The Farmington Hills-based company’s platform connects fans with the brands. It encourages its users to "WIN. VOTE. SAVE." so they can win prizes, voice their opinion and save money. Check out a video on it here.

The new version is focused on making those connections on broadcast mediums.

"We have expanded the 2.0 version to go after TV and radio channels with enhanced digital strategies," says Bill Wildern, co-founder & CEO of ReapSo. He adds, "You can get audience pulse with immediate feedback. They can send that out via social media."

ReapSo has grown its staff to seven employees. It is focusing on establishing the 2.0 version of its app across the U.S. this year and next.

"We want to grow the value proposition," Wildern says.

Source: Bill Wildern, co-founder & CEO of ReapSo
Writer: Jon Zemke

Simons Michelson Zieve moves into dynamic new space

Simons Michelson Zieve's new home is light years away from its old space in regards to openness and feel. Its old and new homes are also just a few blocks away from each other in Troy.

The 85-year-old advertising agency just moved into its new office at 1200 Kirts Boulevard, which measures out to 12,000 square feet. The space is actually a little smaller than its previous office but it doesn’t feel that way, with wraparound windows bringing in more natural light and multiple floor-to-ceiling, glass-walled meeting spaces.

"It just feels bigger," says Jamie Michelson, president of Simons Michelson Zieve.

The new office is much more open, conforming to the modern creative class demands of connecting people by breaking them out of the physical office silos. Michelson's team worked in several individual offices at the old office but wanted a more collegial atmosphere in its new one.

"People would say you have all of these wonderful people here but I can't see them," Michelson says.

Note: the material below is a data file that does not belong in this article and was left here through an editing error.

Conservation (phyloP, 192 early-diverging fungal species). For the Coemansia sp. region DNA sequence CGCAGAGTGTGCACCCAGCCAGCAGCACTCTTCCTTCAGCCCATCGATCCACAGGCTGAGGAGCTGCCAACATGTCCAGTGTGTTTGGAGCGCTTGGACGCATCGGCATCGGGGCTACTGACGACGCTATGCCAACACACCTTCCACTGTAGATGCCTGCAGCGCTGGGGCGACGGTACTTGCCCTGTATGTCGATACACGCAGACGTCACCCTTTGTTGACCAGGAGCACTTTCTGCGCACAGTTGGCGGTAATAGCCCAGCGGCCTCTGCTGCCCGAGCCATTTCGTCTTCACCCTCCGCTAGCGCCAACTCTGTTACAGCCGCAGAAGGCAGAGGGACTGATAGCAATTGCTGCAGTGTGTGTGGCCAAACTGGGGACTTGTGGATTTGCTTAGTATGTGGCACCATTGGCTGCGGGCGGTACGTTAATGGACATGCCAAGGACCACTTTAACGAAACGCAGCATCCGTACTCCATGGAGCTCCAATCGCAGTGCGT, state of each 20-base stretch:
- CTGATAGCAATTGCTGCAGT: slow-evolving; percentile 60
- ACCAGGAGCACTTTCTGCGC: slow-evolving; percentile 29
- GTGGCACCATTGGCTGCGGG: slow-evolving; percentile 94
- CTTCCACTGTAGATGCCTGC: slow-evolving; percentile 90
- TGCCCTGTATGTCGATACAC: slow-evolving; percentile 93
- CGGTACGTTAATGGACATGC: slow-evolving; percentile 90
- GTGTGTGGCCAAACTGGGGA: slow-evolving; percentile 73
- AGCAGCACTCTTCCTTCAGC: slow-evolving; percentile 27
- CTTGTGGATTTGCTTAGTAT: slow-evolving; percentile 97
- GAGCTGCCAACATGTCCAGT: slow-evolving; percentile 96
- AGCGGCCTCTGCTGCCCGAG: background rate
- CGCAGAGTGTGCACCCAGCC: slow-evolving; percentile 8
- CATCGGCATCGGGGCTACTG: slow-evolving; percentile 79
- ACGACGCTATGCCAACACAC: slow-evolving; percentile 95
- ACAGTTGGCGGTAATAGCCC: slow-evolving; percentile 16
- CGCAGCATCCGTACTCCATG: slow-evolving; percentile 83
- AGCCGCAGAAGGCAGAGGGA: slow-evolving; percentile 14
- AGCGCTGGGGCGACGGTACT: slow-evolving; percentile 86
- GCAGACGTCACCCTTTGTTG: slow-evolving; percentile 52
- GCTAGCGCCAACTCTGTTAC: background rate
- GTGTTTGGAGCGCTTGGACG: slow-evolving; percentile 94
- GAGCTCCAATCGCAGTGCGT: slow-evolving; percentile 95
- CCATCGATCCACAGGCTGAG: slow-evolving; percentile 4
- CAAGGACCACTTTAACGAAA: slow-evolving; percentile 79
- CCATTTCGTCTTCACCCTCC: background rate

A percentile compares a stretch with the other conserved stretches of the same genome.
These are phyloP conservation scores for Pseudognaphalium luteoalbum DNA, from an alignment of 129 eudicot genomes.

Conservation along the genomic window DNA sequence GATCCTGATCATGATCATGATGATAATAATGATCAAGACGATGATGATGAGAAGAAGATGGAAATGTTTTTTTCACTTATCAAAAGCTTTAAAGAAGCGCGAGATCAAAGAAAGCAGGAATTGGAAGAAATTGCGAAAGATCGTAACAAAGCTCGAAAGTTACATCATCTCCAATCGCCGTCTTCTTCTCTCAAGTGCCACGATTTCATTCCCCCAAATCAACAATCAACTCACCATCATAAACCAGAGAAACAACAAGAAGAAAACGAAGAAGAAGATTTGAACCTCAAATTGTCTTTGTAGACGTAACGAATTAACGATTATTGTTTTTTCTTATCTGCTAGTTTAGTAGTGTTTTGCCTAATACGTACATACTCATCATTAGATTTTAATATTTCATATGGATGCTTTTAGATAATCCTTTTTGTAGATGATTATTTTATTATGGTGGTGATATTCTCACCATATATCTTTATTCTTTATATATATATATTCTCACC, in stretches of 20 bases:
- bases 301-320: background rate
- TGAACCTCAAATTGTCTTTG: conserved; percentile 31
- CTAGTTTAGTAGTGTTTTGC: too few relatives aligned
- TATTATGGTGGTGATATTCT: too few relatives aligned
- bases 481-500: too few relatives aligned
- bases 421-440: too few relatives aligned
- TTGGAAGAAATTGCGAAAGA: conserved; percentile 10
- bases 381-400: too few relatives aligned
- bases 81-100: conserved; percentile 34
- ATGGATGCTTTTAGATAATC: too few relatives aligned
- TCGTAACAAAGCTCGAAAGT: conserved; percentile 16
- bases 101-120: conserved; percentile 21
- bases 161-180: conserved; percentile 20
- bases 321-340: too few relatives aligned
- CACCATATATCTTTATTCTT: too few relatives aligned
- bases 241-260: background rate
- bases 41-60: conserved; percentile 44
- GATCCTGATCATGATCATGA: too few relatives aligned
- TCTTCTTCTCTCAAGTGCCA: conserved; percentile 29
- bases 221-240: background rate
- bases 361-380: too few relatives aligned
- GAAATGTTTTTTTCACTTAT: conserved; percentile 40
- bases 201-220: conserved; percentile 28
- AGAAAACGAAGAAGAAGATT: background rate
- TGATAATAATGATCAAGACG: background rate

Simons Michelson Zieve has a staff of 47 employees and a couple of interns. It has hired three people over the last year and is looking to hire another three right now. The open jobs include junior-level account coordinators. More info on the openings here

Source: Jamie Michelson, president of Simons Michelson Zieve
Writer: Jon Zemke

Blexting expands to Highland Park and Hamtramck

Save for the border they share with each other, the cities of Highland Park and Hamtramck are completely surrounded by Detroit. Despite that, those two small cities did not receive the benefit of the Motor City Mapping project that occurred earlier this year. That all changed Monday, Oct. 20, when that project, which cataloged every parcel of land in the city of Detroit, kicked off a week of documenting properties in Highland Park and Hamtramck.

Blexting -- a portmanteau of the words 'blight' and 'texting' -- is an app that has allowed people to document the physical shape of their communities, in turn allowing municipalities to better tackle issues of blight in those neighborhoods. Developed by Michael Evans of Loveland Technologies, the app is available on both iOS and Android smart phones.

This week, surveyors will canvas the two cities, taking photographs of parcels of land and then detailing each property with information regarding vacancy, damage, blights, and similar variables. For the project that occurred in Detroit, residents can now update that information through the app. Residents of Highland Park and Hamtramck will soon be able to do the same.

20 surveyors have been hired to document the roughly 6,600 parcels in Highland Park and 6,700 parcels in Hamtramck. Funding has been provided by the Skillman Foundation and Kresge Foundation with support from Loveland Technologies, Data Driven Detroit, and Rock Ventures. It's predicted that the surveying will take about one week to complete.

Blexting was developed by Detroit programmer and technology enthusiast Michael Evans in 2013. Having shared a co-working space with Loveland Technologies at the Department of Alternatives in downtown Detroit, Evans eventually joined Loveland to develop the app. Since its initial use in Detroit in late 2013 and early 2014, a number of cities have showed interest in the app, including New Orleans, Atlanta, and Pittsburgh.

Source: Rock Ventures press release
Writer: MJ Galbraith